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When companies establish works councils they have to take into account the number of temporary agency staff working on site. This is according to a recent ruling by Germany’s federal labour court (BAG) this week.
Works councils represent employees in companies, but their size is dependent on the number of people employed at the firm: the higher the headcount at a firm, the larger the works councils. In order to establish a works council, the company has to employ at least five employees.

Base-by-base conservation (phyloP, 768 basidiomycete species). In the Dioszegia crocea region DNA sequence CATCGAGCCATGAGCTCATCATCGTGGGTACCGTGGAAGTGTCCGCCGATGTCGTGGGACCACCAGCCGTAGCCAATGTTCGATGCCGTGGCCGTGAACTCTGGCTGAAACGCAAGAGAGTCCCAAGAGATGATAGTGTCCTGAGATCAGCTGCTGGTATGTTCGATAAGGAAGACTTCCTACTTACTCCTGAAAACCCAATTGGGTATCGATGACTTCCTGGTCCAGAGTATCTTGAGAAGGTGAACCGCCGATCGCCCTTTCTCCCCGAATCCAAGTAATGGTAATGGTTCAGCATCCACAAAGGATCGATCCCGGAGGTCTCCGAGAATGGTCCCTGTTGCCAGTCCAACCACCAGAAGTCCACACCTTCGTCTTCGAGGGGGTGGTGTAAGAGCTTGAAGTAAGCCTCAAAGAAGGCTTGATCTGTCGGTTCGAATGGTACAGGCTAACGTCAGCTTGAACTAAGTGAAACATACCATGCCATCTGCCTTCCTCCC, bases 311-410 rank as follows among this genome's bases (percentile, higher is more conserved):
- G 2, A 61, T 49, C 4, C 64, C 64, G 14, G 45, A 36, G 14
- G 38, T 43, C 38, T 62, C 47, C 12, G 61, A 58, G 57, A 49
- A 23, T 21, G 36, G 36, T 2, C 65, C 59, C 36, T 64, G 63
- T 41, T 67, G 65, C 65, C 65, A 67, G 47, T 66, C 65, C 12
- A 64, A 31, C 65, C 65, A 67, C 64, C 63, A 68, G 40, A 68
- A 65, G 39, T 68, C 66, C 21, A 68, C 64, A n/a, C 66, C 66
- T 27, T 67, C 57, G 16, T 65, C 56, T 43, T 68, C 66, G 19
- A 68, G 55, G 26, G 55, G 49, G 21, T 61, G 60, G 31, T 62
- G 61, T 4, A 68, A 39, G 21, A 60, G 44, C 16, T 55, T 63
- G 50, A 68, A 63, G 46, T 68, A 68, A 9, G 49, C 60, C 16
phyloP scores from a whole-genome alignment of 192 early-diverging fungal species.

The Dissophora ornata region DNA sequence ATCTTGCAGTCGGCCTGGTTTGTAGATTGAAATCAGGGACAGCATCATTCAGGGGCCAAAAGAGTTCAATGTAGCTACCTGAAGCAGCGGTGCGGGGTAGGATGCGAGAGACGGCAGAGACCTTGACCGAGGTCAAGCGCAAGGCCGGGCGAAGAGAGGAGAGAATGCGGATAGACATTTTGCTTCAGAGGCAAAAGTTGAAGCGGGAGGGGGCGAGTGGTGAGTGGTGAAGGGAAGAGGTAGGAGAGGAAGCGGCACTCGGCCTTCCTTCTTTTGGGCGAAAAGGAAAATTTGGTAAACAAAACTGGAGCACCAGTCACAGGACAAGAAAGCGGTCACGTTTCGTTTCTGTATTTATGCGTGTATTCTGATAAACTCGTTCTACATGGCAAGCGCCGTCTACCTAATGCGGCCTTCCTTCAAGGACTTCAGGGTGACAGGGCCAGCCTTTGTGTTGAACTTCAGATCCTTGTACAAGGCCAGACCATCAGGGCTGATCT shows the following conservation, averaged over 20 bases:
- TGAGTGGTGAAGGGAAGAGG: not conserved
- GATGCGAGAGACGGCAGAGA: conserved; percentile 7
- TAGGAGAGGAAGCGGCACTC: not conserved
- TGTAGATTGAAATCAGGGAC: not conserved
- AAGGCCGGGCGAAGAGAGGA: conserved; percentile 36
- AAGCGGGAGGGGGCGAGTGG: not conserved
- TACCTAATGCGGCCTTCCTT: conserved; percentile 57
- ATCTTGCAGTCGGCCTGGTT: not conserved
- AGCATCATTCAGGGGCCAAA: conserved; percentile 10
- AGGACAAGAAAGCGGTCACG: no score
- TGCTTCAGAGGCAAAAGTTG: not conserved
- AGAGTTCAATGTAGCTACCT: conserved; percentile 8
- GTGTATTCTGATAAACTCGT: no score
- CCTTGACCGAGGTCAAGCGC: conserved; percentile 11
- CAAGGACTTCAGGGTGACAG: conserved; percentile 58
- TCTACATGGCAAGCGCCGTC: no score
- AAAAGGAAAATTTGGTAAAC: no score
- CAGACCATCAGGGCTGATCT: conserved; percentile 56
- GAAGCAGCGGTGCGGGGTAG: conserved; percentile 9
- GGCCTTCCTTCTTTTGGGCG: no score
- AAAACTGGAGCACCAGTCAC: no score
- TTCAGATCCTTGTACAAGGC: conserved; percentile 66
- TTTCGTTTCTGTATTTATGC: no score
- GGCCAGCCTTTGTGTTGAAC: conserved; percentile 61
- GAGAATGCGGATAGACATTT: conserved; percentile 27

The BAG ruling could have major impacts on the formation of works councils as employee representatives could boost the size of their councils in the future.
Previous rulings had rejected claims that temporary agency workers should be regarded as regular staff when employees want to establish worker representation groups. The BAG now overturned these rulings and clearly decided that agency workers have to be taken into account when it comes to forming works councils.
A group of 14 employees had challenged earlier assumptions that agency workers are not part of the regular workforce and therefore had no influence on the size of the works councils. They successfully fought their case in front of the BAG.